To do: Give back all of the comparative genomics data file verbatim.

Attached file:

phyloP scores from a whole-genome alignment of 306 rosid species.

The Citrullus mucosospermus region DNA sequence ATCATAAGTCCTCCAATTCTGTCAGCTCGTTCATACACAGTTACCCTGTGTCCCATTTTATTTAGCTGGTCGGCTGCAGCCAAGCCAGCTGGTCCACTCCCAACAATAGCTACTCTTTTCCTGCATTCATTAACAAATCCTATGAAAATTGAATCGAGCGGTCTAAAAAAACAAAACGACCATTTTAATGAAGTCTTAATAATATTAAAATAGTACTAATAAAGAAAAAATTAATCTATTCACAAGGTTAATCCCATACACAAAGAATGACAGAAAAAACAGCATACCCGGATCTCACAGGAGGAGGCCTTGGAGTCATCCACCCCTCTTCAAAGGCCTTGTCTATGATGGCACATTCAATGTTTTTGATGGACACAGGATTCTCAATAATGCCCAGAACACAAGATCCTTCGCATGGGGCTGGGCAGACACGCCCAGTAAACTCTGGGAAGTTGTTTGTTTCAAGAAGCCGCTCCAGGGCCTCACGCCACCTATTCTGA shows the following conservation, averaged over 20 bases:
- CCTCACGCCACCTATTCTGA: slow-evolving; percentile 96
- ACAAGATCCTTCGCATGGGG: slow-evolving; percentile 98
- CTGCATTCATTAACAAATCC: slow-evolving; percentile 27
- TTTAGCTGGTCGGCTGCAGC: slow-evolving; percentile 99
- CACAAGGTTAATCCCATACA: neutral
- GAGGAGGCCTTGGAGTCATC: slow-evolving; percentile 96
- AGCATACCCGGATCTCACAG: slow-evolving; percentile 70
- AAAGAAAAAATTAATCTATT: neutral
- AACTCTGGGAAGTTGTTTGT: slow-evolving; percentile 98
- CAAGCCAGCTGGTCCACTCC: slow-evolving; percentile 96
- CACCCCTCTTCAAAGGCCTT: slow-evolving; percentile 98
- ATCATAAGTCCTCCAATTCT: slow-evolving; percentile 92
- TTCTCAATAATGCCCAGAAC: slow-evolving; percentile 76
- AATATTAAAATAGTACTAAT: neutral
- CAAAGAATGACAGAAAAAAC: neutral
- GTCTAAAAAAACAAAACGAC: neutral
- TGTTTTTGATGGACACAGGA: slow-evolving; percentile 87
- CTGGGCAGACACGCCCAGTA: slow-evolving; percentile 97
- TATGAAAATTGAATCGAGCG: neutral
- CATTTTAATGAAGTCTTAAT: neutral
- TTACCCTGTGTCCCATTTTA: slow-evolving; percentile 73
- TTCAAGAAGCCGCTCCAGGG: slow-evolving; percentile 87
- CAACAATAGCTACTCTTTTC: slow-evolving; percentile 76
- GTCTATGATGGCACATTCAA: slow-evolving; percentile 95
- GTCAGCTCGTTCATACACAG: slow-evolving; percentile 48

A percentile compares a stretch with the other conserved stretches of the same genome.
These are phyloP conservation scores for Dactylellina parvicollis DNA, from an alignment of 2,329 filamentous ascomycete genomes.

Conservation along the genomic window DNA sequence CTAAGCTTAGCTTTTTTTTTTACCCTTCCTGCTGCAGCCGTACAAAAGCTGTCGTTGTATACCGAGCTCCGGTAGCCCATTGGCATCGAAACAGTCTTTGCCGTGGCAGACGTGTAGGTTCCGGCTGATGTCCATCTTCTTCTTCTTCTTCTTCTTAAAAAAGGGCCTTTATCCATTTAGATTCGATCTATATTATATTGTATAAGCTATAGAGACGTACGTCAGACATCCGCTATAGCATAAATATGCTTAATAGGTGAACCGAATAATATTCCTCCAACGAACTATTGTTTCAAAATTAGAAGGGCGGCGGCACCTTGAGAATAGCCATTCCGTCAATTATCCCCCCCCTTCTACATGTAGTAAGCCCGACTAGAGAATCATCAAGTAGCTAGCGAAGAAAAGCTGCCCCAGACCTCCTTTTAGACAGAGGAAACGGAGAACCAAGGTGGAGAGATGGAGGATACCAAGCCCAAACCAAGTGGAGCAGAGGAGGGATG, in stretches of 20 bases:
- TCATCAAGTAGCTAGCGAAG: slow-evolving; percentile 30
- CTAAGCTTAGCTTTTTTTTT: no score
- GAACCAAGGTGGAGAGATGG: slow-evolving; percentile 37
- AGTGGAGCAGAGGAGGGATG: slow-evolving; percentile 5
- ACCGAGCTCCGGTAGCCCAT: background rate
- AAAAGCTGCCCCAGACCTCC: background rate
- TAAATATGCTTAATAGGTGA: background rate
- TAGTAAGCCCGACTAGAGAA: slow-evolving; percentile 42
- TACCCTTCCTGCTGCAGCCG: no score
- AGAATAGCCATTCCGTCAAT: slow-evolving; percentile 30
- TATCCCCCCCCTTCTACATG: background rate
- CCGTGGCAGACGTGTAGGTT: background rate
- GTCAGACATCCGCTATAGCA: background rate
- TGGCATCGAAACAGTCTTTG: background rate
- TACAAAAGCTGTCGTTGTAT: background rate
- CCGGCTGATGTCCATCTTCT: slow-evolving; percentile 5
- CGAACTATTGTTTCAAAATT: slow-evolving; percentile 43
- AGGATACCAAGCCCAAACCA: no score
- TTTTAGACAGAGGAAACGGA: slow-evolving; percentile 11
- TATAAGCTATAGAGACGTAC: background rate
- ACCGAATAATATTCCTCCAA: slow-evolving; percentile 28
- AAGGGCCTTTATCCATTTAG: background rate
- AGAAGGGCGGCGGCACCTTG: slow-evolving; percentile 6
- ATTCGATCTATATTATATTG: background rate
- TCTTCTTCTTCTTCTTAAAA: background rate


phyloP scores from a whole-genome alignment of 306 rosid species.

The Citrullus mucosospermus region DNA sequence ATCATAAGTCCTCCAATTCTGTCAGCTCGTTCATACACAGTTACCCTGTGTCCCATTTTATTTAGCTGGTCGGCTGCAGCCAAGCCAGCTGGTCCACTCCCAACAATAGCTACTCTTTTCCTGCATTCATTAACAAATCCTATGAAAATTGAATCGAGCGGTCTAAAAAAACAAAACGACCATTTTAATGAAGTCTTAATAATATTAAAATAGTACTAATAAAGAAAAAATTAATCTATTCACAAGGTTAATCCCATACACAAAGAATGACAGAAAAAACAGCATACCCGGATCTCACAGGAGGAGGCCTTGGAGTCATCCACCCCTCTTCAAAGGCCTTGTCTATGATGGCACATTCAATGTTTTTGATGGACACAGGATTCTCAATAATGCCCAGAACACAAGATCCTTCGCATGGGGCTGGGCAGACACGCCCAGTAAACTCTGGGAAGTTGTTTGTTTCAAGAAGCCGCTCCAGGGCCTCACGCCACCTATTCTGA shows the following conservation, averaged over 20 bases:
- CCTCACGCCACCTATTCTGA: slow-evolving; percentile 96
- ACAAGATCCTTCGCATGGGG: slow-evolving; percentile 98
- CTGCATTCATTAACAAATCC: slow-evolving; percentile 27
- TTTAGCTGGTCGGCTGCAGC: slow-evolving; percentile 99
- CACAAGGTTAATCCCATACA: neutral
- GAGGAGGCCTTGGAGTCATC: slow-evolving; percentile 96
- AGCATACCCGGATCTCACAG: slow-evolving; percentile 70
- AAAGAAAAAATTAATCTATT: neutral
- AACTCTGGGAAGTTGTTTGT: slow-evolving; percentile 98
- CAAGCCAGCTGGTCCACTCC: slow-evolving; percentile 96
- CACCCCTCTTCAAAGGCCTT: slow-evolving; percentile 98
- ATCATAAGTCCTCCAATTCT: slow-evolving; percentile 92
- TTCTCAATAATGCCCAGAAC: slow-evolving; percentile 76
- AATATTAAAATAGTACTAAT: neutral
- CAAAGAATGACAGAAAAAAC: neutral
- GTCTAAAAAAACAAAACGAC: neutral
- TGTTTTTGATGGACACAGGA: slow-evolving; percentile 87
- CTGGGCAGACACGCCCAGTA: slow-evolving; percentile 97
- TATGAAAATTGAATCGAGCG: neutral
- CATTTTAATGAAGTCTTAAT: neutral
- TTACCCTGTGTCCCATTTTA: slow-evolving; percentile 73
- TTCAAGAAGCCGCTCCAGGG: slow-evolving; percentile 87
- CAACAATAGCTACTCTTTTC: slow-evolving; percentile 76
- GTCTATGATGGCACATTCAA: slow-evolving; percentile 95
- GTCAGCTCGTTCATACACAG: slow-evolving; percentile 48

A percentile compares a stretch with the other conserved stretches of the same genome.
These are phyloP conservation scores for Dactylellina parvicollis DNA, from an alignment of 2,329 filamentous ascomycete genomes.

Conservation along the genomic window DNA sequence CTAAGCTTAGCTTTTTTTTTTACCCTTCCTGCTGCAGCCGTACAAAAGCTGTCGTTGTATACCGAGCTCCGGTAGCCCATTGGCATCGAAACAGTCTTTGCCGTGGCAGACGTGTAGGTTCCGGCTGATGTCCATCTTCTTCTTCTTCTTCTTCTTAAAAAAGGGCCTTTATCCATTTAGATTCGATCTATATTATATTGTATAAGCTATAGAGACGTACGTCAGACATCCGCTATAGCATAAATATGCTTAATAGGTGAACCGAATAATATTCCTCCAACGAACTATTGTTTCAAAATTAGAAGGGCGGCGGCACCTTGAGAATAGCCATTCCGTCAATTATCCCCCCCCTTCTACATGTAGTAAGCCCGACTAGAGAATCATCAAGTAGCTAGCGAAGAAAAGCTGCCCCAGACCTCCTTTTAGACAGAGGAAACGGAGAACCAAGGTGGAGAGATGGAGGATACCAAGCCCAAACCAAGTGGAGCAGAGGAGGGATG, in stretches of 20 bases:
- TCATCAAGTAGCTAGCGAAG: slow-evolving; percentile 30
- CTAAGCTTAGCTTTTTTTTT: no score
- GAACCAAGGTGGAGAGATGG: slow-evolving; percentile 37
- AGTGGAGCAGAGGAGGGATG: slow-evolving; percentile 5
- ACCGAGCTCCGGTAGCCCAT: background rate
- AAAAGCTGCCCCAGACCTCC: background rate
- TAAATATGCTTAATAGGTGA: background rate
- TAGTAAGCCCGACTAGAGAA: slow-evolving; percentile 42
- TACCCTTCCTGCTGCAGCCG: no score
- AGAATAGCCATTCCGTCAAT: slow-evolving; percentile 30
- TATCCCCCCCCTTCTACATG: background rate
- CCGTGGCAGACGTGTAGGTT: background rate
- GTCAGACATCCGCTATAGCA: background rate
- TGGCATCGAAACAGTCTTTG: background rate
- TACAAAAGCTGTCGTTGTAT: background rate
- CCGGCTGATGTCCATCTTCT: slow-evolving; percentile 5
- CGAACTATTGTTTCAAAATT: slow-evolving; percentile 43
- AGGATACCAAGCCCAAACCA: no score
- TTTTAGACAGAGGAAACGGA: slow-evolving; percentile 11
- TATAAGCTATAGAGACGTAC: background rate
- ACCGAATAATATTCCTCCAA: slow-evolving; percentile 28
- AAGGGCCTTTATCCATTTAG: background rate
- AGAAGGGCGGCGGCACCTTG: slow-evolving; percentile 6
- ATTCGATCTATATTATATTG: background rate
- TCTTCTTCTTCTTCTTAAAA: background rate